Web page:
Essay/
Design and fashion

Turquoise; a bridging colour. Photo by Roberto Ligresti/Gallery Stock

A theory of style

We can analyse how fashion works by breaking it down into networks of style elements. What role, then, for human creativity?

Frédéric Godart & Charles Galunic

Turquoise; a bridging colour. Photo by Roberto Ligresti/Gallery Stock

Frédéric Godart

is associate professor of management and human resources, and academic director of the HEC Luxury Certificate at HEC Paris. He is the author of Unveiling Fashion: Business, Culture, and Identity in the Most Glamorous Industry (2012).

Charles Galunic

is professor of organisational behaviour and the Aviva chaired professor of leadership and responsibility at INSEAD, Fontainebleau. His work has been published in Harvard Business Review, among others.

2,400 words

Edited by Sam Haselby

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Some cultural products live on and others die out. We all know this. But why do some works of creativity thrive and make history, while others disappear as soon as they have been released? What makes an idea, a poem, a song, a fashion item popular? There are so many possible explanations that it amounts to a mystery. Many artists and maybe even more producers, gallery owners and studio executives aspired and worked to understand the path to popularity in creative industries. The number of companies that depend on the understanding of culture is huge. It ranges from the big conglomerates in creative industries such as fashion, advertising or film, to all the giant tech companies that rely on the understanding of human behaviours and tastes.

One way to understand the success of creative products begins with a ‘population’ viewpoint of culture. Don’t think of cultural products as ‘monoliths’, complete wholes, but as combinations of cultural elements. For example, songs are associations of a finite number of essential components, such as verse, chorus, bridge, tempo, key, riffs, etc. Similarly, fashion items associate colours, patterns, fabrics and broader stylistic references such as a period or sub-culture. Many songs are made legend on the basis of just a few elements, such as the iconic three-note riff (D-B-E5 chord) in Led Zeppelin’s song ‘Whole Lotta Love’ (1969). From a list of 100 guitar riffs selected by a panel of experts, BBC listeners voted it the ‘best guitar riff of all time’.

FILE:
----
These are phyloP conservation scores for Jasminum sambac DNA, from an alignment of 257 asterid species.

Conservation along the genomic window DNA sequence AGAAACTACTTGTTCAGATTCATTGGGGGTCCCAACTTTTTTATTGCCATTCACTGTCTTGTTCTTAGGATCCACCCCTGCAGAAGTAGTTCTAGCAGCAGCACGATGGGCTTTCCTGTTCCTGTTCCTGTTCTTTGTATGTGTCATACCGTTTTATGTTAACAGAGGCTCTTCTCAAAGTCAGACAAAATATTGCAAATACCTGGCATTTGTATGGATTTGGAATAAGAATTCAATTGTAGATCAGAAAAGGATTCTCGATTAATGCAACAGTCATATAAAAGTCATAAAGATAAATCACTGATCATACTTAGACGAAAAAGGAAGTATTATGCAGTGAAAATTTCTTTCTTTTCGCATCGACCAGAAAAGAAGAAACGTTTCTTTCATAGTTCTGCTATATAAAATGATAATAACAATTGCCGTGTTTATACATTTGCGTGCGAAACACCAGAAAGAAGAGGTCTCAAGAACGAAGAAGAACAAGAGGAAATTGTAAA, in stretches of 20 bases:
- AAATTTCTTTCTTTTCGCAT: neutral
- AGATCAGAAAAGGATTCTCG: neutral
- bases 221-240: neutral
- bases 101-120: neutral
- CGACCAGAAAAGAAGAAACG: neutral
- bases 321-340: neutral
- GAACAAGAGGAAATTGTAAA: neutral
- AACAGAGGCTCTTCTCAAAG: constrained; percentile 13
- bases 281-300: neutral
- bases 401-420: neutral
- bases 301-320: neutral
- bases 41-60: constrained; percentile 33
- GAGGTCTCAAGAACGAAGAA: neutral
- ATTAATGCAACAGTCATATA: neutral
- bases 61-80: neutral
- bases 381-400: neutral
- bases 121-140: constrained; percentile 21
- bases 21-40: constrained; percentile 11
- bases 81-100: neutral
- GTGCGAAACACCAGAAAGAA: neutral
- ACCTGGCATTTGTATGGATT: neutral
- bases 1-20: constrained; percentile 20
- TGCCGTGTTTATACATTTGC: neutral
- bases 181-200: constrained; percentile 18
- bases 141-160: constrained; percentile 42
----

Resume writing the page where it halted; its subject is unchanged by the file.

Looking for the reasons why a cultural product is popular, then, might require us to understand the success of the various elements that compose these products. In other words, it might be necessary to look at the components and not just at the whole. In general, cultural elements can be genres (in music or film), stylistic references (in painting), ideas (in political programmes) or even fashion elements – basically, anything that can be used as a tool for creativity. At the heart of creativity stands the ability to combine various cultural elements in meaningful ways. 

Artists and those in creative industries know all the different components and elements available in their craft. They think, talk and debate about the combinations that have, and those that have not, brought market success in the past. The French sociologist Pierre Bourdieu maintained that true creativity cannot be naive – that is, it cannot happen without a mastery of a given field. That knowledge, Bourdieu conceded in The Rules of Art (1992), could come from formal education, or from some form of exposure to practitioners.